“You can’t see her.”
It was the very end of spring; the air was hot and dry as summer was finally coming. I was probably about eight-years-old at the time, but I wouldn’t have believed this happened if I didn’t encounter it with a friend.
The playground behind my elementary school wasn’t that large. We had two parts to it. The monkey-bars and several of those beams that you see gymnastics being practiced on. Then there was the large wooden car. It had a steering wheel and holes that were easy to climb on. The rest of recess could be spent behind the playground, where there was a large field of grass.
It was a day where my friend S.N. and I didn’t feel like doing anything except exploring. So we decided to walk towards the farthest part of the field. It was far enough where most teachers couldn’t see us unless they were actively watching us. We didn’t want to feel disturbed.
We had decided to start our exploration by a giant oak tree that was near a factory. The only split between the school’s field and the factory was a wired fence.
Under the tree, we were doing what any young kid does, hold hands and sing “High School Musical” at the top of our lungs. I’m sure that I was having a great time, but that stopped when I noticed that S.N. had stopped singing. She had let go of my hand and started to crouch near the trees, holding something in her hand.
S.N. was holding something. It looked like a wrapping of some kind and it was in the shape of a finger. We laughed and started putting the finger on and poking each other with it before SN began to breathe heavily and clutch her stomach.
I didn’t notice it at the time, but the sky was starting to look a bit foggy and orange. There was a rush of wind that went through us and S.N. looked at me in fear.
The wrapping she was holding began to disintegrate and everything around us suddenly felt stuffy– and I no longer felt content.
S.N. threw the wrapping on the ground and I grabbed her as we ran all the way back to the actual playground. The further away we were from the tree, the more the sky began to look normal again. We ran as much as our legs could’ve before dropping right next to the wooden car.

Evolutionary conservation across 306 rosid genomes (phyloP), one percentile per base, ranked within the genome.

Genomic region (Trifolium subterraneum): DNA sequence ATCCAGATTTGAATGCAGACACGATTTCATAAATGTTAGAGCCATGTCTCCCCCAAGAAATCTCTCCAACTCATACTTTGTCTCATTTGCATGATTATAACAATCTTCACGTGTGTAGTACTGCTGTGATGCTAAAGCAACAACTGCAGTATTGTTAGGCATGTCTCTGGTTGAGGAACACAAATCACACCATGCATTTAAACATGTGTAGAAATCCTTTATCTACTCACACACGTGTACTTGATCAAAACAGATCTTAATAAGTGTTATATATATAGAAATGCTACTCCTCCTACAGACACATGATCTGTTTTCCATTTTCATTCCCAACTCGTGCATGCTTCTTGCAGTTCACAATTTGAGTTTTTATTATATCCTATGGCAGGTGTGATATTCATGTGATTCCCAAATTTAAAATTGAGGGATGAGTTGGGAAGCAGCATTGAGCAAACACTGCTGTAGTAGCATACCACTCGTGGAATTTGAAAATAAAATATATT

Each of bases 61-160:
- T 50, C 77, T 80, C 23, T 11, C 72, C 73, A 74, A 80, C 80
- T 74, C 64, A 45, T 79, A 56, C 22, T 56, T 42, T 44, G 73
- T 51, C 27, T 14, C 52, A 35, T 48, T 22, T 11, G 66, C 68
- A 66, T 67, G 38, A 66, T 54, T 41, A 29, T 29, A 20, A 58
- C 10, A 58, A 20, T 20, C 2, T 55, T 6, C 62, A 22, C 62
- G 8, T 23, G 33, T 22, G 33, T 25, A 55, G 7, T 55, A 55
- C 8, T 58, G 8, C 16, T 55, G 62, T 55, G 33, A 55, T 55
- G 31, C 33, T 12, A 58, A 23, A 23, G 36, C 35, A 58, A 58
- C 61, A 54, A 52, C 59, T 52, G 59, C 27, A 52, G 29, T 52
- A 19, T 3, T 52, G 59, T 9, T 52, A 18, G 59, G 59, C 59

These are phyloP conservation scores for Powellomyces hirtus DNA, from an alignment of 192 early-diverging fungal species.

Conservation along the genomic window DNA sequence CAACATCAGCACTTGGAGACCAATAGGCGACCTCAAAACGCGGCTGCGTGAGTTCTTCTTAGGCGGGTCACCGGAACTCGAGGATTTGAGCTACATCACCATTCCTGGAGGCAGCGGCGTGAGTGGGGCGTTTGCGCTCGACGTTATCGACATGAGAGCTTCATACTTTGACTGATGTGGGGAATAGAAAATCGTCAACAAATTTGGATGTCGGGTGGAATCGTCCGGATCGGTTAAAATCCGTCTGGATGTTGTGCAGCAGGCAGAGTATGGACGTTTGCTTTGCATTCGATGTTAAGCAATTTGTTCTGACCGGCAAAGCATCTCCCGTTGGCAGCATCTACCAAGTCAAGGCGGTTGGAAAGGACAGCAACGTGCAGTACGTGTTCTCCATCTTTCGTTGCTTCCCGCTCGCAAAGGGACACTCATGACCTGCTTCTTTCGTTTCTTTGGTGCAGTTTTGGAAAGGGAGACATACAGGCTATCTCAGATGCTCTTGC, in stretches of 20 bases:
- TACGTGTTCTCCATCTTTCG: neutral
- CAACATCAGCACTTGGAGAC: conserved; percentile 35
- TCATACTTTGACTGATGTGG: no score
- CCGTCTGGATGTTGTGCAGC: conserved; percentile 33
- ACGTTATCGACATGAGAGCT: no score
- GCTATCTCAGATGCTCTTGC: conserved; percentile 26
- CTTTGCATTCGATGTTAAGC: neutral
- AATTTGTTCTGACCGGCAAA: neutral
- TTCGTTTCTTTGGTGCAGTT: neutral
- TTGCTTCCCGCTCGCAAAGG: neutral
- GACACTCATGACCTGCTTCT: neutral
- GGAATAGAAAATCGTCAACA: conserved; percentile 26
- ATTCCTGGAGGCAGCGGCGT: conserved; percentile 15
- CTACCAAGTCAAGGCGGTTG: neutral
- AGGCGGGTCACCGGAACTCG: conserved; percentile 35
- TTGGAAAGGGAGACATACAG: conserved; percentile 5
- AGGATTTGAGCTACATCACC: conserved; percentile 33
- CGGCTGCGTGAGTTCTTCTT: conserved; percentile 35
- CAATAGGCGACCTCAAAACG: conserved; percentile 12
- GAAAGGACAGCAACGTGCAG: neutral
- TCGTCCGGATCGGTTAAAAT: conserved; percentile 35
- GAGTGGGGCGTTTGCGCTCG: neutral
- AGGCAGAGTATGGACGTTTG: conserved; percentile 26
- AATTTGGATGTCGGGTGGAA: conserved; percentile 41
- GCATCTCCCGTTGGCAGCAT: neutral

I remember looking at S.N., fright still in our eyes, before we agreed to never step towards the back of the field again. We had only talked about the situation together once after it happened and we never got an explanation for it, but it’s a memory that we both still share.
When I was high school, there were many times where I would stay up late to finish homework or a project. That wasn’t any different during sophomore year of high school as I was spending one of my nights finishing up a project that needed to be ready to present the next day.
Luckily for me, it was a group project. So, I was in my kitchen, on the phone with my friend I have had for years, A.S..
We were scrambling to finish our project. She was sending me mass amount of graphics and paragraphs that I had to print off, while I was trying to superglue everything to the board.
It was near midnight. I was in the middle of explaining the final touches that the board needed, when I heard footsteps running up behind me. I didn’t bother looking up, thinking it was my little sister. I kept my hands busy with the gluing, as I continue to explain what the project needed to be done.
I heard a giggle behind me.
“Angela, it’s late. You need to go to sleep.”
I figure that my sister had left and continued onto my conversation with A.S.. The last of what I had was being patted down when I felt something behind me, I sighed as I decided to start cleaning up. Then a small voice beside me spoke.
“Angela, I said that-“
I turned around, only to find no one was around me.
I ran to my room that night and found my little sister sleeping soundly in her bed. The only reason I didn’t think I was going crazy was that A.S. was still on the phone when it happened.
Featured image by Gena Sysavath.